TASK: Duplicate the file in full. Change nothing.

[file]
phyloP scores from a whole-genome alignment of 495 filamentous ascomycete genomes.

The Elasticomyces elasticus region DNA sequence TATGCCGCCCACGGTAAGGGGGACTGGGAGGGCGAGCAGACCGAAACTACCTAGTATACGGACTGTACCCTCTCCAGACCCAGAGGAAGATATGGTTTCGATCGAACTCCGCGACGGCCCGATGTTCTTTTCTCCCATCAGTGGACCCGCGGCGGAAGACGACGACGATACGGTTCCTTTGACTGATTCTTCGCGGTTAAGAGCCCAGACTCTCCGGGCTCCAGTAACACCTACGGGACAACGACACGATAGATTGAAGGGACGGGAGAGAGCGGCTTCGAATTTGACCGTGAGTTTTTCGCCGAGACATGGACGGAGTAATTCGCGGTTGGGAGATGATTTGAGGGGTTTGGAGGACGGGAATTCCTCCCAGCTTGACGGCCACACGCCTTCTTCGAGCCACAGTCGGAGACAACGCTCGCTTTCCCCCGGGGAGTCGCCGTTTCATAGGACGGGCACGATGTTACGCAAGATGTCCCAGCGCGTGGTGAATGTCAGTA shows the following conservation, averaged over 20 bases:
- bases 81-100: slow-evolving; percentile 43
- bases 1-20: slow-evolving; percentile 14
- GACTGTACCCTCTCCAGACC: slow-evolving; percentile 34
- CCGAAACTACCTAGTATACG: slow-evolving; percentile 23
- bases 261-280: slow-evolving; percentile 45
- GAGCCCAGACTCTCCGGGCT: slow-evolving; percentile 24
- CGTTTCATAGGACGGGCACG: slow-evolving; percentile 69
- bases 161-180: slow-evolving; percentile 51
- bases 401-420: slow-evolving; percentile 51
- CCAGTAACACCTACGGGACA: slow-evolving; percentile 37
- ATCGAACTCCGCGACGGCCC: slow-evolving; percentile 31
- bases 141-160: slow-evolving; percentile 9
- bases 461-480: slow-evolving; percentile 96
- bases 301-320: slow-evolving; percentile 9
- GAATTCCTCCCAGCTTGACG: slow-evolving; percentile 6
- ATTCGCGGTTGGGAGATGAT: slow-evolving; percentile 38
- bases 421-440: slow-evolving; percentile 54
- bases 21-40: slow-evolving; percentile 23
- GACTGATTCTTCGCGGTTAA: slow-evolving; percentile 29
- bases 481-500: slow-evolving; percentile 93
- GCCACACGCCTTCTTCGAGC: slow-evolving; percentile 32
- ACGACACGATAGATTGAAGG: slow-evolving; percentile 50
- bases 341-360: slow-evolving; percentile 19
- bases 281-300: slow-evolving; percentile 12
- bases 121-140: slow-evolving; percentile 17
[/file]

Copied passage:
phyloP scores from a whole-genome alignment of 495 filamentous ascomycete genomes.

The Elasticomyces elasticus region DNA sequence TATGCCGCCCACGGTAAGGGGGACTGGGAGGGCGAGCAGACCGAAACTACCTAGTATACGGACTGTACCCTCTCCAGACCCAGAGGAAGATATGGTTTCGATCGAACTCCGCGACGGCCCGATGTTCTTTTCTCCCATCAGTGGACCCGCGGCGGAAGACGACGACGATACGGTTCCTTTGACTGATTCTTCGCGGTTAAGAGCCCAGACTCTCCGGGCTCCAGTAACACCTACGGGACAACGACACGATAGATTGAAGGGACGGGAGAGAGCGGCTTCGAATTTGACCGTGAGTTTTTCGCCGAGACATGGACGGAGTAATTCGCGGTTGGGAGATGATTTGAGGGGTTTGGAGGACGGGAATTCCTCCCAGCTTGACGGCCACACGCCTTCTTCGAGCCACAGTCGGAGACAACGCTCGCTTTCCCCCGGGGAGTCGCCGTTTCATAGGACGGGCACGATGTTACGCAAGATGTCCCAGCGCGTGGTGAATGTCAGTA shows the following conservation, averaged over 20 bases:
- bases 81-100: slow-evolving; percentile 43
- bases 1-20: slow-evolving; percentile 14
- GACTGTACCCTCTCCAGACC: slow-evolving; percentile 34
- CCGAAACTACCTAGTATACG: slow-evolving; percentile 23
- bases 261-280: slow-evolving; percentile 45
- GAGCCCAGACTCTCCGGGCT: slow-evolving; percentile 24
- CGTTTCATAGGACGGGCACG: slow-evolving; percentile 69
- bases 161-180: slow-evolving; percentile 51
- bases 401-420: slow-evolving; percentile 51
- CCAGTAACACCTACGGGACA: slow-evolving; percentile 37
- ATCGAACTCCGCGACGGCCC: slow-evolving; percentile 31
- bases 141-160: slow-evolving; percentile 9
- bases 461-480: slow-evolving; percentile 96
- bases 301-320: slow-evolving; percentile 9
- GAATTCCTCCCAGCTTGACG: slow-evolving; percentile 6
- ATTCGCGGTTGGGAGATGAT: slow-evolving; percentile 38
- bases 421-440: slow-evolving; percentile 54
- bases 21-40: slow-evolving; percentile 23
- GACTGATTCTTCGCGGTTAA: slow-evolving; percentile 29
- bases 481-500: slow-evolving; percentile 93
- GCCACACGCCTTCTTCGAGC: slow-evolving; percentile 32
- ACGACACGATAGATTGAAGG: slow-evolving; percentile 50
- bases 341-360: slow-evolving; percentile 19
- bases 281-300: slow-evolving; percentile 12
- bases 121-140: slow-evolving; percentile 17